Is Time Travel Achievable? Scientists Trying To Explore the Past and Future

Time travel may be theoretically possible, but it is beyond our current technological capabilities.

How would you wish to go back to the future in a DeLorean car? Or travel with the crew of the USS Enterprise to avoid wasting the whales? These two examples (from "Back to the Future" and "Star Trek IV: The Voyage Home") show a very common image in science fiction — time travel.

We all have things we regret in life, so the idea of turning back time (or within the case of one "Superman" film, reversing Earth's rotation) is a tempting one. who would not wish to fix the past, or erase an unfortunate historical event that negatively impacted humanity? Or for those who are more centred on the future, however regarding turning time forward to check a neat event — such as the first human landing on Mars?

As one scientist points out, we have a tendency to all perpetually time travel — however, it's in exactly one direction. We're inevitably moving one second at a time into the future, {and we|and that we} may go quicker if we needed. 

"Indeed, we are able to jump forward into the future as much as we wish. It's solely a matter of going extremely, extremely fast," Paul Sutter, an astronomer at Ohio State University, told in an email. He began by citing proof from Albert Einstein's theory of special relativity, that shows that time is relative depending on how fast you're moving.

"The quicker you move through space, the slower you progress through time. We've been able to measure this with ultra-precise atomic clocks in jet aeroplanes, and therefore the precision offered by the GPS system has to take this into consideration. Sci-fi continually appears to need sophisticated contraptions to leap in time, when all you need is a terribly massive rocket," Sutter wrote.

This means that astronauts, let's say, are already time travellers of a kind. that's as a result of they are going into space and continue to exist the International space station, generally for months at a time. At a speed of regarding five miles (8 kilometres) a second, astronauts on the space station are moving quicker than we are on Earth. this suggests that on the station, astronauts age just a little bit slower than they might on the planet's surface. (And that when astronaut Scott Kelly came back from a year in space, the age gap together with his slightly older twin, Mark, widened by just a little bit.)

But several sci-fi franchises concentrate on time travel to the past. Such travel raises neat queries, like whether or not you'll be able to return in time and kill your own grandparent (a puzzle generally said as "the grandfather paradox").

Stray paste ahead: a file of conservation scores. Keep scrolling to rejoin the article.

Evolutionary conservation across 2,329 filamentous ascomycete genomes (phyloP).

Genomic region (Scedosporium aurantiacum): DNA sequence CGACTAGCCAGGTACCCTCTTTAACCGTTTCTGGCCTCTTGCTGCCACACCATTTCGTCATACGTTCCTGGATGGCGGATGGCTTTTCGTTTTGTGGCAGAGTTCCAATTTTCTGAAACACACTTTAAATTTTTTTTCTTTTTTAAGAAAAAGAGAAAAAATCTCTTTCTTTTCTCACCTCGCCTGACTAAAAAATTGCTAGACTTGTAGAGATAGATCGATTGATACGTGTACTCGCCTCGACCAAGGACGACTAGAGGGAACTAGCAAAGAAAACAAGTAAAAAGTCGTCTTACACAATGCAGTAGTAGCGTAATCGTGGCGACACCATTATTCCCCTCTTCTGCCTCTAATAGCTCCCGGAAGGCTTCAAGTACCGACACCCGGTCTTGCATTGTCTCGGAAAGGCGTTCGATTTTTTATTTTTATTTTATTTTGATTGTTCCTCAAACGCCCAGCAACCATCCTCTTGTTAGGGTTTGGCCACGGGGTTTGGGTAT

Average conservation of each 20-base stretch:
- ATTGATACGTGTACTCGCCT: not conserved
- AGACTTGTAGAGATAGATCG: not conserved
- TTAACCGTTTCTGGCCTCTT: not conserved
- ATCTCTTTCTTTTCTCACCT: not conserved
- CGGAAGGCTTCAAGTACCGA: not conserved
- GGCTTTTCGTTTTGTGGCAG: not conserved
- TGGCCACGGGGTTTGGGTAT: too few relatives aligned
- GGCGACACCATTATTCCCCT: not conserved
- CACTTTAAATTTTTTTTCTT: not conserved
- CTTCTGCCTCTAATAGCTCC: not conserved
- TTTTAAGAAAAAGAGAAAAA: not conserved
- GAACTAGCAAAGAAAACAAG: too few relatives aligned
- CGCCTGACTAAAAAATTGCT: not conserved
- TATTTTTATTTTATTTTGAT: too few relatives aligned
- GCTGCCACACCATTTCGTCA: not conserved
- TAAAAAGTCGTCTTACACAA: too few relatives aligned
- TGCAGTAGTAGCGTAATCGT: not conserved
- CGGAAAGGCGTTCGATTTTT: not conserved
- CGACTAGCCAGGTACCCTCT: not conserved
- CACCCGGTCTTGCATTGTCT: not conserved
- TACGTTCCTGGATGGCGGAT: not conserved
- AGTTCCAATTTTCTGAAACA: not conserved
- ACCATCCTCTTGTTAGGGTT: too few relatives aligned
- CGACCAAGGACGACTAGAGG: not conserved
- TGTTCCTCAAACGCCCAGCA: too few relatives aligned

Sutter identified that the physics of our universe seem to forbid this case, at least as far as we are able to see. however surprisingly, a number of Einstein's equations from the theory of general relativity might enable time travel into the past. (That theory essentially discusses how large objects distort space-time, which we feel as gravity.)

So how may Einstein's theory make time travel possible? Well, a method would be to break the cosmic speed limit and go quicker than the speed of light — but that probably would not work, because an object going at that speed would have infinite mass. Another chance would be to make "wormholes" between points in space-time, although this could probably work for under tiny particles. There are even a lot of exotic prospects out there, like using black holes, large cylinders or cosmic strings to play with the fabric of space-time.

"When it comes to the past," Sutter said, "the arithmetic of general relativity will enable a number of strange situations where you'll be able to end up in your own past. but all of those scenarios end up violating other known physics, like requiring negative mass or infinitely long rotating cylinders. Why does general relativity enable past time travel, but other physics continuously jump in to spoil the fun? we honestly do not know."

But that does not mean that scientists are dropping. In 2015, Ali Övgün of eastern Mediterranean University in Cyprus said wormholes might be possible in zones with dark matter. (This could be a theoretical sort of matter that can't be seen or otherwise detected with telescopes, but does show itself in its gravitational effects on other bodies.) while his equations show wormholes may occur in these regions, Övgün same he's still checking out proof. "It is only mathematical proof," he said. "I hope someday it'll be possible to conjointly find direct experimental proof." 

Even the world-renowned scientist stephen hawking was entranced by the idea of time travel before his death this year, once he mentioned in the Daily Mail how apart could make it attainable. "Around and around they'd go, experiencing just half the time of everyone distant from the black hole. The ship and its crew would be travelling through time," he wrote in 2010. However, scientist Amos Iron at the Technion-Israel Institute of Technology in haifa, Israel, said a machine circling a black hole would most likely disintegrate before moving that quickly
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